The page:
Introduction to Quantitative and Computational Legal Reasoning
This is a course, to be taught by Paul Gowder (me) in the Spring of 2019 at the University of Iowa College of Law. It now has the unofficial name (and website) Sociological Gobbledygook, in (dis)honor of Chief Justice Roberts and his proud innumeracy, the disinspiration for the course.
The course is currently in the early stages of development, and I have decided to open source it in order to borrow from the wisdom of the wonderful legal technology and legal data community.
The primary goals are threefold:
To equip law students with a basic comfort in data-driven and computational reasoning---to have some idea of the capacities and the limitations of those tools, and can communicate intelligently with technical and scientific professionals.
To equip law students with more powerful bullshit detectors, especially in the domain of statistical reasoning, by giving them the capacity to poke at data-driven claims made in legal practice---generate visualizations, tweak models, and discover errors.
To show law students the initial steps along more involved technical paths, so that they can discover latent interests they might have in, e.g., programming, data analysis, or more directly commercial opportunities like law practice automation.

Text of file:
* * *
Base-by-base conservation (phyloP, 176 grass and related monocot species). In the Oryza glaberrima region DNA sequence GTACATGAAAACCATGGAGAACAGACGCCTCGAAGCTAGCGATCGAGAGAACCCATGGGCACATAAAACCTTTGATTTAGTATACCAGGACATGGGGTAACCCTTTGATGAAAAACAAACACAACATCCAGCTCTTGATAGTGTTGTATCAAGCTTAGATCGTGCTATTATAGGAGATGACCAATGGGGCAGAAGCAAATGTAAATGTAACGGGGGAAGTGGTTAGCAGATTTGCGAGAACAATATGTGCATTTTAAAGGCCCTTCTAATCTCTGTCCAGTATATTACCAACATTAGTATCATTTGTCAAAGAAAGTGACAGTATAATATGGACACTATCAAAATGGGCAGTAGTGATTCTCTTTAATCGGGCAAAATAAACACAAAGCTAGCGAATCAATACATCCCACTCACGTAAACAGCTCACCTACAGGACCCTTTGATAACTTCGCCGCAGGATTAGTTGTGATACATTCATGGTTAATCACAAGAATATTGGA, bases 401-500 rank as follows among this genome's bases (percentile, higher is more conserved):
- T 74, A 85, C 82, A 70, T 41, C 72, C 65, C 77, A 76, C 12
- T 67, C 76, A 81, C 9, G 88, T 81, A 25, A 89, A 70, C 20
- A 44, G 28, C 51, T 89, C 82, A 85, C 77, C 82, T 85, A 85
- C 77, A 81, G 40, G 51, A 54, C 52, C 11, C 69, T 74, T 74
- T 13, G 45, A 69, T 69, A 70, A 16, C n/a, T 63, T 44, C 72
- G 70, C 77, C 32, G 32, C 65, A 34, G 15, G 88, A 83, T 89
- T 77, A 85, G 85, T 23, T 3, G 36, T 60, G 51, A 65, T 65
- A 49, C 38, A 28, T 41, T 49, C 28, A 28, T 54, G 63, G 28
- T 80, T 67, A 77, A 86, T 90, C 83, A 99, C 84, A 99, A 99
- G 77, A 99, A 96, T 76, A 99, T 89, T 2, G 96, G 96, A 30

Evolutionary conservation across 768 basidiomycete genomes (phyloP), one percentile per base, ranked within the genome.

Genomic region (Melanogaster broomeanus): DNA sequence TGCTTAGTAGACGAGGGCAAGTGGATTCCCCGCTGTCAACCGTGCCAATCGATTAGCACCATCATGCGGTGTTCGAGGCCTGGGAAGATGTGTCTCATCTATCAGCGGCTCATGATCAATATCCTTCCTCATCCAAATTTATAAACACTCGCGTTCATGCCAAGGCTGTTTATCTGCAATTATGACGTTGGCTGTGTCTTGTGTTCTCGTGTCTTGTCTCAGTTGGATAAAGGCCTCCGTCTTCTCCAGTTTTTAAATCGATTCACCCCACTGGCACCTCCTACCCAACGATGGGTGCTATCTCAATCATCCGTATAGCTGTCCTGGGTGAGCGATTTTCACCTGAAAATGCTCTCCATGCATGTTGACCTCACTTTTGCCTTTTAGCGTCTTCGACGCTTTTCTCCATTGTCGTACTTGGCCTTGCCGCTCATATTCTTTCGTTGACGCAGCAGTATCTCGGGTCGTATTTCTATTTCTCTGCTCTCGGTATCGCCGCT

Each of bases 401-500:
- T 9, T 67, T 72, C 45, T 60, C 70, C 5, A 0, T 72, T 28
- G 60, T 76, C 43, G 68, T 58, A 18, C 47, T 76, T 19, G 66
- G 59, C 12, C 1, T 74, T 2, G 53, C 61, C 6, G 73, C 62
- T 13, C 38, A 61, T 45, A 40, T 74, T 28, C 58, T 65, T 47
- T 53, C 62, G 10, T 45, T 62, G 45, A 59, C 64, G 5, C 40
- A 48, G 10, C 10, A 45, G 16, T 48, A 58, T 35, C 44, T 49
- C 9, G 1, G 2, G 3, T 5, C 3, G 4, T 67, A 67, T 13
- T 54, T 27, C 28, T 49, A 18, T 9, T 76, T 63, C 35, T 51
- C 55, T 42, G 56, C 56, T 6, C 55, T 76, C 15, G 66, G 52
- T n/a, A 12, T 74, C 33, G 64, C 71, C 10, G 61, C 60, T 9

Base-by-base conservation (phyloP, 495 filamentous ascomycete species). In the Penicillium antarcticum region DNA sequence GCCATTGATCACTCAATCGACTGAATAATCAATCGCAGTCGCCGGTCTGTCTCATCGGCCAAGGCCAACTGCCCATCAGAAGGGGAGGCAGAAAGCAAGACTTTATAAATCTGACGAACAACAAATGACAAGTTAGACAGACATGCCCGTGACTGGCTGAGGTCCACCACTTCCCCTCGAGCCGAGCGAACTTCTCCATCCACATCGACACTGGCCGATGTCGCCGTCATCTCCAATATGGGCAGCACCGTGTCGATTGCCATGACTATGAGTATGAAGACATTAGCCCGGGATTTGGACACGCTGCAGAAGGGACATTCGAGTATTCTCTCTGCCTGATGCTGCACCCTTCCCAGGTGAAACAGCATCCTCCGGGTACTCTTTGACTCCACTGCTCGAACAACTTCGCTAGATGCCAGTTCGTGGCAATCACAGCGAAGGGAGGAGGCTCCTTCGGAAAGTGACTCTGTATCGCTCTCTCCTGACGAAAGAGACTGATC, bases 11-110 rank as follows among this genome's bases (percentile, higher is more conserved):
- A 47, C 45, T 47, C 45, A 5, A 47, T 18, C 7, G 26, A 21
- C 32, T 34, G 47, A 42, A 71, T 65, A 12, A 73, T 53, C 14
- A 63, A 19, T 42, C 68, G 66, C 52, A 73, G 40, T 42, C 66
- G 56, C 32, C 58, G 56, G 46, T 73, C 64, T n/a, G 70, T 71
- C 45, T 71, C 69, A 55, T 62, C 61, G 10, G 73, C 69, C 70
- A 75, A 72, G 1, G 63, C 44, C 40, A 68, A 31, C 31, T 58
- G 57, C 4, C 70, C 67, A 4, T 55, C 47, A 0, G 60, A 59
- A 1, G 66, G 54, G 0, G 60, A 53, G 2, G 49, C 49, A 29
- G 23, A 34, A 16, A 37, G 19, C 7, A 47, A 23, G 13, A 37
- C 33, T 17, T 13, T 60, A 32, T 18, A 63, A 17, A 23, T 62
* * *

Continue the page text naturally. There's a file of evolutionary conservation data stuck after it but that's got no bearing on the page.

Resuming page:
The course will be aimed at an introductory level, for students who have no substantial programming experience and no math beyond high school algebra. It will introduce very basic programming (a few steps beyond Hello World) primarily as a route into computational data analysis (data visualization, basic statistical modeling). It will not go into too much mathematical depth, but will focus on manipulating data with code in order to understand it.
As I said at the beginning of this document, this is an open source course. I have about 6 months to put it together, and I would love to have access to the wisdom of the vast legal tech/data community about how to best provide an introduction to this kind of material to law students. So, please, explore the repository, make suggestions! Feel free to file an issue, or just go all the way and file a pull request. (All text contents are in Pandoc-style Markdown.)
It's licensed under a very forgiving Creative Commons license, and as it develops, I'll be creating some of my own issues with calls for suggestions and discussion (Update: just created the first one. What are your suggestions on the tech stack for this course?). After the course is taught for the first time, I'll also invite the students to make their own contributions.
Because it's licensed under Creative Commons, I hope that when the course is complete it will inspire other law professors to remix it and create their own technical offerings. Let's tech up the law!